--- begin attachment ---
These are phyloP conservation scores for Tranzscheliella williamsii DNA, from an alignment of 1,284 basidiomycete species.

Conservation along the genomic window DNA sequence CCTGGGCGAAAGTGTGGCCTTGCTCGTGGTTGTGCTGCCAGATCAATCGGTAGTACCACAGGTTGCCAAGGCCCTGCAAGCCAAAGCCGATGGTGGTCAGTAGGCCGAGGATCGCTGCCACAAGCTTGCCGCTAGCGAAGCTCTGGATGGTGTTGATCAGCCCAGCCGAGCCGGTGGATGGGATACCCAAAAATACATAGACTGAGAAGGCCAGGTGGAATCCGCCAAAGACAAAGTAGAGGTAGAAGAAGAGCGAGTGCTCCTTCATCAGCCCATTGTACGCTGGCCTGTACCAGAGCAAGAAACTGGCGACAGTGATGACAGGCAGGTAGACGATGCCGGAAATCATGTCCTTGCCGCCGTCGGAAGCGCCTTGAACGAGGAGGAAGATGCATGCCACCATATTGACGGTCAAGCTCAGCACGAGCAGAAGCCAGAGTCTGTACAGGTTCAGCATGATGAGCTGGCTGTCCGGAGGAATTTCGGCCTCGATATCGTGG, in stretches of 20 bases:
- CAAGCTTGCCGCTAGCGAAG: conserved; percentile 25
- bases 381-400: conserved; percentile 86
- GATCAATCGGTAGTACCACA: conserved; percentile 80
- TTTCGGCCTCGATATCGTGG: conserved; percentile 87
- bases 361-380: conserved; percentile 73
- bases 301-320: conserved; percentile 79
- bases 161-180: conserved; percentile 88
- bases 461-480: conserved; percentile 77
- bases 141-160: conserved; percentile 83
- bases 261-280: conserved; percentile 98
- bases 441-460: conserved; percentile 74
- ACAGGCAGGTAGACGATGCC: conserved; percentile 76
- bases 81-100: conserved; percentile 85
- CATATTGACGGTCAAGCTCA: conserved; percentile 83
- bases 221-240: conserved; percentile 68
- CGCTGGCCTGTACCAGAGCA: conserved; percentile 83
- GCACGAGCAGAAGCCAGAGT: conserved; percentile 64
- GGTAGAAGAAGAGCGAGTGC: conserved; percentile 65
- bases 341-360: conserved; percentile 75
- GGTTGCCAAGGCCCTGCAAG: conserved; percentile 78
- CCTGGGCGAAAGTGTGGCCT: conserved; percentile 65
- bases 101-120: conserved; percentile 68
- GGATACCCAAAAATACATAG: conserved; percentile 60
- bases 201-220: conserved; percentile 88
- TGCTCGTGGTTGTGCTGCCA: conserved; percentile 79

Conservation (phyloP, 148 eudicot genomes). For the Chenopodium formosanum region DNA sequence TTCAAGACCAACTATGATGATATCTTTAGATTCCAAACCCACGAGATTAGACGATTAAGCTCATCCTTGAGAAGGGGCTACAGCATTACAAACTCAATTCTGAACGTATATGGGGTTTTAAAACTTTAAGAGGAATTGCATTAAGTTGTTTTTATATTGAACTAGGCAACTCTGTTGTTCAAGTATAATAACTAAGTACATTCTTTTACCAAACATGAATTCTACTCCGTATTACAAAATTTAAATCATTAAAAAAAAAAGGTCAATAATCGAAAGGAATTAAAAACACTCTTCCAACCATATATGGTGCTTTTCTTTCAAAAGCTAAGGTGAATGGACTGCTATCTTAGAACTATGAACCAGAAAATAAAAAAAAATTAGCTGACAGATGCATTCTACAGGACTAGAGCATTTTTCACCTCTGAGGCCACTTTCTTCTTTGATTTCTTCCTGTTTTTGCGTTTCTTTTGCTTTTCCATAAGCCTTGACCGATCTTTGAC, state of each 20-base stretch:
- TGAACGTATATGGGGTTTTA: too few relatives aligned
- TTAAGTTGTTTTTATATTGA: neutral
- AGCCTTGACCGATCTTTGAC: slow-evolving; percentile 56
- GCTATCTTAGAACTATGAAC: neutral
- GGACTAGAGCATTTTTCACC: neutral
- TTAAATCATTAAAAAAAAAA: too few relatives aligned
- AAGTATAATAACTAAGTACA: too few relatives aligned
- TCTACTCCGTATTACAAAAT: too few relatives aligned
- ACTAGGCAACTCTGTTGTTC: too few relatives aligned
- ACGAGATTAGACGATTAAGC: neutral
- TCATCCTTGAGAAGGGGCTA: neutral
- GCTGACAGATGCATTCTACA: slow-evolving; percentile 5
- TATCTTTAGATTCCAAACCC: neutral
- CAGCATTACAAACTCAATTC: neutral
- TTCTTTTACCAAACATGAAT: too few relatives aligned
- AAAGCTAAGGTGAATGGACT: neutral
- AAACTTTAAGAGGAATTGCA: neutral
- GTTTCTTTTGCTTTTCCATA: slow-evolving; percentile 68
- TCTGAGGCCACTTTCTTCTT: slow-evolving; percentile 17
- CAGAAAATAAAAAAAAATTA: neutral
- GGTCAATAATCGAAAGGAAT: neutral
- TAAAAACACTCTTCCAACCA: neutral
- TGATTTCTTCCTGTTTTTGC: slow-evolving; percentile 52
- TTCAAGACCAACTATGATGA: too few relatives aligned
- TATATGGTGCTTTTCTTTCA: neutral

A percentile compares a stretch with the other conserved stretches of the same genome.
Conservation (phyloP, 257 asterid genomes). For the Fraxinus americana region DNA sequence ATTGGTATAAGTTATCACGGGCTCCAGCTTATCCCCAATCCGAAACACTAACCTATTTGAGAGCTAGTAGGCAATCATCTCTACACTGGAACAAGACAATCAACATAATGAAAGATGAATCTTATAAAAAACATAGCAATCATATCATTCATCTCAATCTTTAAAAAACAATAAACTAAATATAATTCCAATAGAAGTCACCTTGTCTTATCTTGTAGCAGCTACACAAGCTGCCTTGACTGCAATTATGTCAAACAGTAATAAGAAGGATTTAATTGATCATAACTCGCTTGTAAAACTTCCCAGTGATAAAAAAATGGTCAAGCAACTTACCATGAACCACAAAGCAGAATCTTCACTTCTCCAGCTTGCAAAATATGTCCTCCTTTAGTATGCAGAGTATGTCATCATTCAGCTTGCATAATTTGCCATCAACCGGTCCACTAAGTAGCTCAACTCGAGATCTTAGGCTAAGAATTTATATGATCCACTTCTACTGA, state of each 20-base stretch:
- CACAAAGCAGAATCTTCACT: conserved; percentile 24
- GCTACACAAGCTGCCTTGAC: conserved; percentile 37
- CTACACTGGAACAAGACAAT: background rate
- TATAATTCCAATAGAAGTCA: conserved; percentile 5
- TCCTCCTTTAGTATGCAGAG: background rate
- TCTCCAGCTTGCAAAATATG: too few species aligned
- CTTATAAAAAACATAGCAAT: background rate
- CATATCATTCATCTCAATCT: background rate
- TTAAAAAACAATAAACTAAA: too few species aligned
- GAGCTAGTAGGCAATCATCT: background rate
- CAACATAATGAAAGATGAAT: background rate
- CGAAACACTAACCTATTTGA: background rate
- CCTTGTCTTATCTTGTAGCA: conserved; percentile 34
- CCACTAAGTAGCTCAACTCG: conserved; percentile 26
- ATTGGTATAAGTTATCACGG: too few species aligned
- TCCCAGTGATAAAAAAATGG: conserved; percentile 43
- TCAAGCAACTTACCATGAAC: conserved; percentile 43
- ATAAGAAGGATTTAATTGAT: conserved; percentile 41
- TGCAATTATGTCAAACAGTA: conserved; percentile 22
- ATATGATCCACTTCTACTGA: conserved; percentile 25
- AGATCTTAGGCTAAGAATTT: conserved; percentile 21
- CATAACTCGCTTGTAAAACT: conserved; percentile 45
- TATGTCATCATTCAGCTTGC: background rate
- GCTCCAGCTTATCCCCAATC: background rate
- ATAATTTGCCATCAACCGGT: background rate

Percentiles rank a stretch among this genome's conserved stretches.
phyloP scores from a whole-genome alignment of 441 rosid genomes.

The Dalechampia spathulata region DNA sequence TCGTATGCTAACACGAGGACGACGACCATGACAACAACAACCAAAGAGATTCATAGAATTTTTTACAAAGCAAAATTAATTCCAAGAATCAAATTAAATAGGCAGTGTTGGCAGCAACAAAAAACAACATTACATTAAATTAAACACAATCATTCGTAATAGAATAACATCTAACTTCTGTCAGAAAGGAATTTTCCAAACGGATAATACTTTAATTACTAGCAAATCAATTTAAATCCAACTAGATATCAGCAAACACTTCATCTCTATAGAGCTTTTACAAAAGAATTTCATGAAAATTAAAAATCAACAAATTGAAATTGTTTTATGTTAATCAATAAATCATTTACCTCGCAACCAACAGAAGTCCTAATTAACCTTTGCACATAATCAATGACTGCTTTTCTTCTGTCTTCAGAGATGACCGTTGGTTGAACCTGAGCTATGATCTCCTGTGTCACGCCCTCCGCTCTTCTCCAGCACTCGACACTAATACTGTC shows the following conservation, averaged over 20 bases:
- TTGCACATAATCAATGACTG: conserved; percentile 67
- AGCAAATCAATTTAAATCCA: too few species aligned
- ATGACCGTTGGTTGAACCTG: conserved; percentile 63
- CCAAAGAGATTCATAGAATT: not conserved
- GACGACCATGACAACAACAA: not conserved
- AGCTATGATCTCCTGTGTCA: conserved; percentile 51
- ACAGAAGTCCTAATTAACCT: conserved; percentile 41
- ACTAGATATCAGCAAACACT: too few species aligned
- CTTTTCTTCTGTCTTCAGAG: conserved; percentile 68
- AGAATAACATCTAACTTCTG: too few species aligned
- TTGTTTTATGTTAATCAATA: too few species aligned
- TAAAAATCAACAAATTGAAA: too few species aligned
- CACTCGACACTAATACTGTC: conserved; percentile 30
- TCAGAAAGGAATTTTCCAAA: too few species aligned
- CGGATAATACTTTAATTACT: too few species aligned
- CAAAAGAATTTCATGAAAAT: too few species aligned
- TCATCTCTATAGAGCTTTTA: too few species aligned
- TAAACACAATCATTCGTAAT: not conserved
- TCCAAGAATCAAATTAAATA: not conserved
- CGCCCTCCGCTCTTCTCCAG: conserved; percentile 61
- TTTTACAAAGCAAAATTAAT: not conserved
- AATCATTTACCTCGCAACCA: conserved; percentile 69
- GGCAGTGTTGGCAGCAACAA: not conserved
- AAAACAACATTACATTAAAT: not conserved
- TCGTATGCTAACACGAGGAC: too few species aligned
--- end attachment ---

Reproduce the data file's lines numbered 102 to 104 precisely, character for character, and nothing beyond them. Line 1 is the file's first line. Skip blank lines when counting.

- TCCAAGAATCAAATTAAATA: not conserved
- CGCCCTCCGCTCTTCTCCAG: conserved; percentile 61
- TTTTACAAAGCAAAATTAAT: not conserved